A diminished seventh chord is composed of four notes where: 1) there are three semitones between the first and the second note; 2) there are three semitones between the second and the third note; and 3) there are three semitones between the third and the fourth note.
The A diminished seventh chord for example is composed of A, C, Eb, and Gb. There are three semitones between A and C, C and Eb, and Eb and Gb.
The diminished seventh chord can be obtained from the standard minor seventh chord by replacing the perfect fifth and the minor seventh with a diminished fifth and a diminished seventh respectively. The minor seventh chord Amin7 is A, C, E, G. Changing the perfect fifth to a diminished fifth (E to Eb) and the minor seventh to a diminished seventh (G to Gb) produces the diminished seventh chord. (If we were to take a minor seventh chord and only lower the fifth, but not the seventh, we will obtain a half-diminished seventh chord – e.g., Am7b5 = A, C, Eb, G).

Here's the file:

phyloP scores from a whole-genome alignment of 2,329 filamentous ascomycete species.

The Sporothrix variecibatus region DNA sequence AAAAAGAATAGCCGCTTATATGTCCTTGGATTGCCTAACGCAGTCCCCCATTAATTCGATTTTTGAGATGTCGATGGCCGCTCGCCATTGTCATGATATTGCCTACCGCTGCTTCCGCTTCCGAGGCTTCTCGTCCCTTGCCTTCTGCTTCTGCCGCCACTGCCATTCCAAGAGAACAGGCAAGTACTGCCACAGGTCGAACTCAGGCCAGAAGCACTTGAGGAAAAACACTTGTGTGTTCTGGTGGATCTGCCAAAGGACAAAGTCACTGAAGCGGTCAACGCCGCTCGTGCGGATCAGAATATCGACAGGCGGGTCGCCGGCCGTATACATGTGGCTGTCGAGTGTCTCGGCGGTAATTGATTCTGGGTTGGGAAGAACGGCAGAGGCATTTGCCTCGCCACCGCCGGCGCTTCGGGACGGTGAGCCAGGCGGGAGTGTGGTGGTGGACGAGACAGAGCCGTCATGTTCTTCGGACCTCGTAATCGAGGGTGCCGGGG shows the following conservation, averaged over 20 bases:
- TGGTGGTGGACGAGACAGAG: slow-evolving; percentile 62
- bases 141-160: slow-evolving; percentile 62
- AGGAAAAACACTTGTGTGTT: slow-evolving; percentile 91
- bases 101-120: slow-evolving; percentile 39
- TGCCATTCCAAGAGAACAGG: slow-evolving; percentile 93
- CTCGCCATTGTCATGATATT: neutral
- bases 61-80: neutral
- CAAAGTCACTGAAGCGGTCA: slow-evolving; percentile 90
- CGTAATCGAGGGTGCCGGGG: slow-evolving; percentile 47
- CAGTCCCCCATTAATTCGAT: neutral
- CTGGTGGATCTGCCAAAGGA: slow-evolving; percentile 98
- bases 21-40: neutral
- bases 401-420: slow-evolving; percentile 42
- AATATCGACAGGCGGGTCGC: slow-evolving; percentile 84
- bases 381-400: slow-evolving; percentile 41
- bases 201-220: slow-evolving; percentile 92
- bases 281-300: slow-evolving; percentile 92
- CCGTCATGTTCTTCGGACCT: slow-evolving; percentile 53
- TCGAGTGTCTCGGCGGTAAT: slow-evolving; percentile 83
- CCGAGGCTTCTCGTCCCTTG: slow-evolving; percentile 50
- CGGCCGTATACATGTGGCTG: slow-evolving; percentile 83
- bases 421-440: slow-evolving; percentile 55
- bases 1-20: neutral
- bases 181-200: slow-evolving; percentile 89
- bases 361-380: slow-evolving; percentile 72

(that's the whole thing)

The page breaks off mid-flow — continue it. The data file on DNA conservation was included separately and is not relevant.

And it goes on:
Since the first three notes of the diminished seventh chord form the diminished triad (e.g., Adim = A, C, Eb), one can also obtain the diminished seventh chord by adding a diminished seventh to the diminished triad.
The diminished seventh chord is denoted by "*7". For example, A*7 = A, C, Eb, Gb.
The diminished seventh chord does not occur naturally in many scales. It is predominant in the harmonic minor scale, where it can be built on the second, fourth, sixth, and seventh notes on the scale (on the supertonic, subdominant, submediant, and the subtonic), although other seventh chords can be built in the same scales starting on some of these notes as well. The A*7 chord exists for example in the harmonic minor scales in A#, C#, E, and G. In the G harmonic minor scale, for example, a more appropriate seventh chord would be the half-diminished Am7b5.